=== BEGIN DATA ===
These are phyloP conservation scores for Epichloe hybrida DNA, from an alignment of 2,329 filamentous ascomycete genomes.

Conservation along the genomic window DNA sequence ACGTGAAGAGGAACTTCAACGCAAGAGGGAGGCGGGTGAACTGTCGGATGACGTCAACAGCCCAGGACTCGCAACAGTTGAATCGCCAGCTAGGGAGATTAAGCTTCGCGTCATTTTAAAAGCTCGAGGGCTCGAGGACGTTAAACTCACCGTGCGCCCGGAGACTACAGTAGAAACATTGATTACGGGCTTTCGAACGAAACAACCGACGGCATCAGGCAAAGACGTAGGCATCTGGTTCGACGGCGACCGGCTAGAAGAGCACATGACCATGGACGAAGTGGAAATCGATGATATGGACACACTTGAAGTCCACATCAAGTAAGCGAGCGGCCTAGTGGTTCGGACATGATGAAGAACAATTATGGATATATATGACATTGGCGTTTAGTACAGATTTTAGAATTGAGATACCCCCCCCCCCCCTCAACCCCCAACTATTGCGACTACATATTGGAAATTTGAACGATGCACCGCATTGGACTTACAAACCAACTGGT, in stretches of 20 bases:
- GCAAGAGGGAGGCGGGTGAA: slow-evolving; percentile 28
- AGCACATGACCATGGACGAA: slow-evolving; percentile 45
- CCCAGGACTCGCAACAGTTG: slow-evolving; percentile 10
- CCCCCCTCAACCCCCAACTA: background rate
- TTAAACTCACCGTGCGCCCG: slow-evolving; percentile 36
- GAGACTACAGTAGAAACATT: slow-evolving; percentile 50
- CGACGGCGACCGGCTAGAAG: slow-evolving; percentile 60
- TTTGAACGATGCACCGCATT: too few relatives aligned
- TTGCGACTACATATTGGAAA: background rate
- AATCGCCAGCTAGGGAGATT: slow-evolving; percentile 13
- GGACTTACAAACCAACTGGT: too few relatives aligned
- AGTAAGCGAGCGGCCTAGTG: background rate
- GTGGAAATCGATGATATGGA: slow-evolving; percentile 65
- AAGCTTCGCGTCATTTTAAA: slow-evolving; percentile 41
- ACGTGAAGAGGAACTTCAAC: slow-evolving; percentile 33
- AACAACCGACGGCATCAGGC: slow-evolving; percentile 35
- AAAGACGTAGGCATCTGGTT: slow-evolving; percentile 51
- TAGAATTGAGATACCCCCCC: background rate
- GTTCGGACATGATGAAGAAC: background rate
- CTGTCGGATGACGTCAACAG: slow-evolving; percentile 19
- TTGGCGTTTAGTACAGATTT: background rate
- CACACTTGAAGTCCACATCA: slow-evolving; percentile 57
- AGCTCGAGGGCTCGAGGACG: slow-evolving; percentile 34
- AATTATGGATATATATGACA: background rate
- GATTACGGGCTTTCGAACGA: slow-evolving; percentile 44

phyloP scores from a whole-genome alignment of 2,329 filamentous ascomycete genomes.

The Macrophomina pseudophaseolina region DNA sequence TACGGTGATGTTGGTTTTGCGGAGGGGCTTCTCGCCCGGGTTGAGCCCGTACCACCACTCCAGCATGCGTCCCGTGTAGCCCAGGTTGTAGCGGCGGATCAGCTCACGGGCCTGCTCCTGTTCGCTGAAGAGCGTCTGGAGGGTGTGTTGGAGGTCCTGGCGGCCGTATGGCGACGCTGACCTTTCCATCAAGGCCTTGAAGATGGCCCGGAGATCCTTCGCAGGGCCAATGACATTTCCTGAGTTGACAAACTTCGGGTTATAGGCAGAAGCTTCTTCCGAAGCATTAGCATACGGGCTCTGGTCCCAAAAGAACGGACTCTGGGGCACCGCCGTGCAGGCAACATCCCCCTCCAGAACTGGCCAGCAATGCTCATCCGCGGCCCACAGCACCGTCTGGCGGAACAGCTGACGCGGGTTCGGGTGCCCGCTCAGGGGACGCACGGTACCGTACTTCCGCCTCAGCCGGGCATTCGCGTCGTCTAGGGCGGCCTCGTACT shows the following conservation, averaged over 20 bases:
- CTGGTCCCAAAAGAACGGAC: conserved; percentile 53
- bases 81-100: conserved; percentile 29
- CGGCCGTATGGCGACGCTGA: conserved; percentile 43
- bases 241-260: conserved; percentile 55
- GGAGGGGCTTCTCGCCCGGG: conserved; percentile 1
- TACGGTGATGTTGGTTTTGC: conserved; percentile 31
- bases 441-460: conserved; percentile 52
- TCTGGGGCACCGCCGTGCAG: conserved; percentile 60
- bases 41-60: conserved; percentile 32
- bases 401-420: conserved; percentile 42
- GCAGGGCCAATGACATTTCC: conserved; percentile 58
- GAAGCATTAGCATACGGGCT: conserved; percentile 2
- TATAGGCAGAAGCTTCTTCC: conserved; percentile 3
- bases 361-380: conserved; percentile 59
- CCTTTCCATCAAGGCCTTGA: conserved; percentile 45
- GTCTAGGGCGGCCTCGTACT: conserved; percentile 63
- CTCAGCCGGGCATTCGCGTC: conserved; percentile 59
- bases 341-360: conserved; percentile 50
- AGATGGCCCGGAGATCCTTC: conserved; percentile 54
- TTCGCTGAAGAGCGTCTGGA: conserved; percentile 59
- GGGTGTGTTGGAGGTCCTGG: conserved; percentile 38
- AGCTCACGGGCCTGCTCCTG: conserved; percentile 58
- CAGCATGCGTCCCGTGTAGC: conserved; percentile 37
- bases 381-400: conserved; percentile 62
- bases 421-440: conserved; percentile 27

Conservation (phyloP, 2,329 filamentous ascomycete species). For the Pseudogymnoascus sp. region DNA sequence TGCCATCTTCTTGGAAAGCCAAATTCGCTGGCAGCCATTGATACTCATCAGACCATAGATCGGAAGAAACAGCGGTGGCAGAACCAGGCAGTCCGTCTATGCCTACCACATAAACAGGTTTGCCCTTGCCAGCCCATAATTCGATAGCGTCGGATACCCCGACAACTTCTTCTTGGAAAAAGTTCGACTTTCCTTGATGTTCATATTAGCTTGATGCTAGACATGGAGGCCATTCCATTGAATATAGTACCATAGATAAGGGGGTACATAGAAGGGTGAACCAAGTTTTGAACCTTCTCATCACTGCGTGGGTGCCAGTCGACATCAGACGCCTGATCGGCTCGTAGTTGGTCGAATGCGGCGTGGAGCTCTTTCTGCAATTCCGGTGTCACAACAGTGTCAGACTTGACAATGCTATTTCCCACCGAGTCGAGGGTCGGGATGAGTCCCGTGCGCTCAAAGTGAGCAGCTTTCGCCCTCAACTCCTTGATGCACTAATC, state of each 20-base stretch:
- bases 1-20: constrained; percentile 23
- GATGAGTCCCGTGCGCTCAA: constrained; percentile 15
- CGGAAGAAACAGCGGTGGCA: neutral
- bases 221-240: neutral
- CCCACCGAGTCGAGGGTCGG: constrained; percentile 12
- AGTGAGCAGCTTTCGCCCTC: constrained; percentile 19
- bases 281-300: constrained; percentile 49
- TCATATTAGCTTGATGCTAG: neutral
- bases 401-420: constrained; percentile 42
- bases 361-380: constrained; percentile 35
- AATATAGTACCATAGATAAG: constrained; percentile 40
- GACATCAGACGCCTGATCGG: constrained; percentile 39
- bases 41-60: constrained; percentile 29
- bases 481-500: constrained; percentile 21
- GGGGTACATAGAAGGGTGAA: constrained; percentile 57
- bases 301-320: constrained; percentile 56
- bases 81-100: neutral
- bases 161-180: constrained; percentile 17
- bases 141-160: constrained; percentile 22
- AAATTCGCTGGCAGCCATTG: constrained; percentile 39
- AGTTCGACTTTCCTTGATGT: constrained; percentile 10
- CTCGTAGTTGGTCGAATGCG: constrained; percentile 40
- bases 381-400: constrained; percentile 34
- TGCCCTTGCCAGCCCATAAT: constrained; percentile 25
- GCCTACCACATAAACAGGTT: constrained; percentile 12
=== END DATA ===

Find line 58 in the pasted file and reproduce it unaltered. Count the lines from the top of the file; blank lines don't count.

- CGGAAGAAACAGCGGTGGCA: neutral